Innovation, funding and FS

Andreas Nilsson emitter at
Tue Sep 18 16:25:26 UTC 2018

Hash: SHA512

Hello Paul.

> There are at least three forms of funding platforms that tend to see
> some Free 
> Software development activity:
>  * Bounty funding (such as Bountysource)
>  * Ongoing funding (such as Liberapay)
>  * Crowdfunding campaign (such as Crowd Supply and IndieGoGo)
> I think these platforms tend to favour work that can be readily
> advertised, 
> packaged and sold, but of course not all work that is worth doing
> will fit 
> into this form.
> Crowdfunding is most definitely something that has a marketing
> component, and 
> this means that people have to make a pitch to others to convince
> them of the 
> work's value, but software is still seen as intangible and less
> valuable than 
> hardware. With hardware, you hopefully get some goodies at the end of
> the 
> campaign that are exclusively yours and that people outside the
> campaign do 
> not get. With software, you share the rewards with others, and also
> with 
> everyone else if it is Free Software. People might wonder, as usual,
> whether 
> they shouldn't just leave it to others to put up the money.
> There are also a few common problems with ongoing funding and
> crowdfunding. 
> One is that some people feel that they have to be highly responsive
> to their 
> backers in order to keep them happy. This ends up with people burning
> out 
> because they are effectively having to do the work plus an "always
> on" public 
> relations job. YouTube millionaires have this problem, apparently, so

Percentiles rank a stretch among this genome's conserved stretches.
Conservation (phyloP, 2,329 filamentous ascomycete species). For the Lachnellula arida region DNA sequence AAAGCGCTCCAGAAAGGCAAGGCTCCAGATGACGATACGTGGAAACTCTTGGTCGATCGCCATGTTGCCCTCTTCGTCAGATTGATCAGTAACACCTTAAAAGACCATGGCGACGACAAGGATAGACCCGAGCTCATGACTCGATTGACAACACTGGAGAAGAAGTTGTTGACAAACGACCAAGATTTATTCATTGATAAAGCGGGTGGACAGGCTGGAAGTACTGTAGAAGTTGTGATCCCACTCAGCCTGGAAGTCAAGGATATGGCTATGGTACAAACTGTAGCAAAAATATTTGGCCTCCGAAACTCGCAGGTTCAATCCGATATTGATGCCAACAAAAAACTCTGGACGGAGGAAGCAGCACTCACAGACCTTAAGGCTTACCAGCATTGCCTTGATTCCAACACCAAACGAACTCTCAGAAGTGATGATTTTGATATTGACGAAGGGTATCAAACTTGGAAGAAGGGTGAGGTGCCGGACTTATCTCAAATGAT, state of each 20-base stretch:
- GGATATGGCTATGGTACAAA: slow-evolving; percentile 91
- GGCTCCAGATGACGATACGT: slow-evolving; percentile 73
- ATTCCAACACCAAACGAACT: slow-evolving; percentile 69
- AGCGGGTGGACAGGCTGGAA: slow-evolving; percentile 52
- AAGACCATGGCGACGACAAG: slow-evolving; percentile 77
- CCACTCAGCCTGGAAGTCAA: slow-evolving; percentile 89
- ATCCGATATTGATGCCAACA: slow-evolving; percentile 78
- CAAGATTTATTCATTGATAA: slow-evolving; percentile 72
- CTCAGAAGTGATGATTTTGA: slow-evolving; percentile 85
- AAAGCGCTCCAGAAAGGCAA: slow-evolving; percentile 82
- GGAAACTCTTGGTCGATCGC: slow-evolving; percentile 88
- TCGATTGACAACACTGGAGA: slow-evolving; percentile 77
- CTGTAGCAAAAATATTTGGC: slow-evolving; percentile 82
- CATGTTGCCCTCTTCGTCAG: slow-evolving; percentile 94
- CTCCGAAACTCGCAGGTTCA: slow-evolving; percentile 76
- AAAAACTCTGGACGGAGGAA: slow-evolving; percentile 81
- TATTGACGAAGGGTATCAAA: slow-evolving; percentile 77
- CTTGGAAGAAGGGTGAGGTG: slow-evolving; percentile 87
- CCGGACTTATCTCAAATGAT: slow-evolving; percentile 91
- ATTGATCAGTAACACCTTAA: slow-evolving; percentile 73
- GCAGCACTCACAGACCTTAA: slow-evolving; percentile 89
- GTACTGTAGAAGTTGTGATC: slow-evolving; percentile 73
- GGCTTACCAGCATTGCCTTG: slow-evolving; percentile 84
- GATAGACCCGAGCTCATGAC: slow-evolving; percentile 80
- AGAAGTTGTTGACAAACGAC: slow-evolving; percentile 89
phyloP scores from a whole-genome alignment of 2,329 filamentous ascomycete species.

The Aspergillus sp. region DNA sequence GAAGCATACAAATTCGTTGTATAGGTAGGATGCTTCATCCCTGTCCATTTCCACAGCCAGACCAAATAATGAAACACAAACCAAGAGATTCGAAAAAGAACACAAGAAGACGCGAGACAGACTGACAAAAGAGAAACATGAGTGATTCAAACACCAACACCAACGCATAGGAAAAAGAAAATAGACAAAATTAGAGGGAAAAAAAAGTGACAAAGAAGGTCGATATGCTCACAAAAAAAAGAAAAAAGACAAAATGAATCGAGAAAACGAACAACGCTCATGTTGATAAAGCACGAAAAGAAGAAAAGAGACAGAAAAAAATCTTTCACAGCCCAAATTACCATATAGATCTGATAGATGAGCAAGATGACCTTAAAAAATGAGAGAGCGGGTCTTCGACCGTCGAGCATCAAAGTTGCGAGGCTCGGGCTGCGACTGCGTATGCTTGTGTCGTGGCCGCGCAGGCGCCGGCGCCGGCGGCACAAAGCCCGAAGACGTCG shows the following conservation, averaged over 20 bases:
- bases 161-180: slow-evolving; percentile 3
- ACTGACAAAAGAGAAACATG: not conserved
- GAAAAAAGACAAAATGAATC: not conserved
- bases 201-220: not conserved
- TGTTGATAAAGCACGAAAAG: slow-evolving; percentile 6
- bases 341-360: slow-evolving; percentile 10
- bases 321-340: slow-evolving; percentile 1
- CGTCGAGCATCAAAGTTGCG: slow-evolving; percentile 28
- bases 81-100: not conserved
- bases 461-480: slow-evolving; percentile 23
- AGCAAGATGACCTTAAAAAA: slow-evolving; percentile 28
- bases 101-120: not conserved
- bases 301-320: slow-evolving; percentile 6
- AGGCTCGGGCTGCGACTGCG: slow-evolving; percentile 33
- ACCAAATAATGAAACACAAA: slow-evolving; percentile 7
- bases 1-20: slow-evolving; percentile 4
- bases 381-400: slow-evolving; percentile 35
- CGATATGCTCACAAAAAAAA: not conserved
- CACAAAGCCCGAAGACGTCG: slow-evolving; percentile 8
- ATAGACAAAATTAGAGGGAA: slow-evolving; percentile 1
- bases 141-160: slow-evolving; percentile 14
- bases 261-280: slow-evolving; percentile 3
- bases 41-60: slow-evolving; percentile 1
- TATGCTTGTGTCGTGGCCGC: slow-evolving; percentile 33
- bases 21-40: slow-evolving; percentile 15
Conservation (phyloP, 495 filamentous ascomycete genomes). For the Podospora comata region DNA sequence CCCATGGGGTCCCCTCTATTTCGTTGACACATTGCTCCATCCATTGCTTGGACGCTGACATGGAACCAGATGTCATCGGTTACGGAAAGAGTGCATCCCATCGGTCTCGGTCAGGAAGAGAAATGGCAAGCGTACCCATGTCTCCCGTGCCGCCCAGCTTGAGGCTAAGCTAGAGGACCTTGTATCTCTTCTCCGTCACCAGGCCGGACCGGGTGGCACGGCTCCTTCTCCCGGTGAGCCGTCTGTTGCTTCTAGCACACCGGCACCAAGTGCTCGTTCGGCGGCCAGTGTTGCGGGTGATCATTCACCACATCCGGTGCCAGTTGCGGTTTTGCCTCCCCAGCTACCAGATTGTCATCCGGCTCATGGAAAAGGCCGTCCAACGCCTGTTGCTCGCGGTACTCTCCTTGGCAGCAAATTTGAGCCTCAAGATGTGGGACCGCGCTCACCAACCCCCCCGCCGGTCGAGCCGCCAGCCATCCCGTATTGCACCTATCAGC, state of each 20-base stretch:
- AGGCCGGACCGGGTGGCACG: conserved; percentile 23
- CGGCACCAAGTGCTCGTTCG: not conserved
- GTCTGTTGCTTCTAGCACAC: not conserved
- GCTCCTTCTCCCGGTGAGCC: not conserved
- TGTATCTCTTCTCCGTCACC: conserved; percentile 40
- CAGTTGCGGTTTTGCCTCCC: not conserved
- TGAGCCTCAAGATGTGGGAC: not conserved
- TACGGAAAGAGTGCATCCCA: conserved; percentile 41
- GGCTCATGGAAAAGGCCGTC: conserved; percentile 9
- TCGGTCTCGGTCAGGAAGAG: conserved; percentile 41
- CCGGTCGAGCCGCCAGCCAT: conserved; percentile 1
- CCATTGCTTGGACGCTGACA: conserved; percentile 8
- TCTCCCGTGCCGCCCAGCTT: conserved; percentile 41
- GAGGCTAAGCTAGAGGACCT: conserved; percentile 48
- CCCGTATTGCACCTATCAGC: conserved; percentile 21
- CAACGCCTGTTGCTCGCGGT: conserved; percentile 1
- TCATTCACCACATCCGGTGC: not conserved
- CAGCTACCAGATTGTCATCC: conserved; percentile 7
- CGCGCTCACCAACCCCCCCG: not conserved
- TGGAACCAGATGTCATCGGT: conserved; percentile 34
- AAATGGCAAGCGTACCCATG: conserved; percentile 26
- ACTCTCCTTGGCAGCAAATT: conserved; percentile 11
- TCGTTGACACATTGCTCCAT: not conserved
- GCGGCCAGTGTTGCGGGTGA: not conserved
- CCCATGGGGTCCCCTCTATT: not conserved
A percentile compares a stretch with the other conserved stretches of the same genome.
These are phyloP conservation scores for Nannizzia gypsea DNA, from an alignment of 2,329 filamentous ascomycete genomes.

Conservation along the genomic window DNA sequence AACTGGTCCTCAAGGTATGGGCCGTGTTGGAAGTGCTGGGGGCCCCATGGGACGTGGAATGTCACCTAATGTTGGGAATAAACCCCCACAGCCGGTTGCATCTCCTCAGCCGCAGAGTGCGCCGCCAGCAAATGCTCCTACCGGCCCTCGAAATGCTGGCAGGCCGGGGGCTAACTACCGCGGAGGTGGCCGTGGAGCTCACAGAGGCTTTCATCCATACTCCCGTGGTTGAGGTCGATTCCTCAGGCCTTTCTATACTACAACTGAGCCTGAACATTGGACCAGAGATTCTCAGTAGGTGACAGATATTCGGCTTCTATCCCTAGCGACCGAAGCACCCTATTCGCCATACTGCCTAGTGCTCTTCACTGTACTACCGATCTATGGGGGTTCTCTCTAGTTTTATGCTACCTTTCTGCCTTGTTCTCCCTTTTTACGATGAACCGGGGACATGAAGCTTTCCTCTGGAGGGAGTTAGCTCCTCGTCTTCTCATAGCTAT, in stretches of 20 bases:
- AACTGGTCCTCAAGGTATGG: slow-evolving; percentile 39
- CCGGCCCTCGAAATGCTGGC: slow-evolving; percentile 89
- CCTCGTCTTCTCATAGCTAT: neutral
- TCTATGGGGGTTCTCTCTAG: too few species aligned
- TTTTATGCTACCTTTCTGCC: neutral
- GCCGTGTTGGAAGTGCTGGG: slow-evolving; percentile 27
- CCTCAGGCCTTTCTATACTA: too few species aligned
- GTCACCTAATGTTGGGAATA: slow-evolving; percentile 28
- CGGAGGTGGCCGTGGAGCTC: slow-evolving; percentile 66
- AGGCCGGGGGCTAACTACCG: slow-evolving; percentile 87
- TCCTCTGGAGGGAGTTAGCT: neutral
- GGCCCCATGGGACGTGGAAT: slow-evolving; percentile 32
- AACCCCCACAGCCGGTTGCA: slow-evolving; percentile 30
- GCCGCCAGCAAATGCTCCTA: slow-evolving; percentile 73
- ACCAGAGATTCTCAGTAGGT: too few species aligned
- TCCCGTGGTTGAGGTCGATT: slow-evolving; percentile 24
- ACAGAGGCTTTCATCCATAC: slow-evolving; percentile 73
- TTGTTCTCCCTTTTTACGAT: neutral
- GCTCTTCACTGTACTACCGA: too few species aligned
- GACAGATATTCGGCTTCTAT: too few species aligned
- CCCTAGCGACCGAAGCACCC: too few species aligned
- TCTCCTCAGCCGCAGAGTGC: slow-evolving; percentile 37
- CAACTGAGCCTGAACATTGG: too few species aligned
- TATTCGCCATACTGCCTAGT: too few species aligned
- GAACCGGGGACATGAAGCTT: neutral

> I am not 
> sure it can be solved easily with more money:
> (The other problem is that people fail to communicate, particularly
> if things 
> do not go well, but that is another story.)

Yes. Burning out due to a deal that is taking place and relations that
are just forming sounds unnecessary and unneeded. I read about the
three different forms and systems of payment that exist today and I'm
going to look at crowdfunding when I write now. Crowdfunding sounds to
be the most stress inducing of all of these three given that there are
many funders giving small funds with each having their demands for the
project at hand.

When I think about crowdfunding I have stuff like "smaller hobby
projects" in mind such as a design for an electric circuit that can do
a funky thing. I don't have insight in the crowdfunding projects today.

With the lack of a middleman, or a team to communicate in between the
funders and fundees, there is bound to be a stress related task at hand
that is endured by the fundee. Be it a person, a team or a company.

I am taking guesses at what this is lacking is something called "demand
specificaton" in Swedish (directly translated). When a customer (here
funder) is having an idea for a product, then they are thinking in
terms of a finished product and as front end and concrete as possible. 

Their ideas could be that they want the software to have certain GUI
components here and there, while clicking on them should execute a task
explained outside of coding terms.

What I'm trying to say is that the human component for tasks like this
are probably going to lack in the crowdfunding platforms. It could and
should be taken a look at if volunteers, organizations or even
profitable companies could pitch in here.

> Bounty funding should get around this cultural problem of people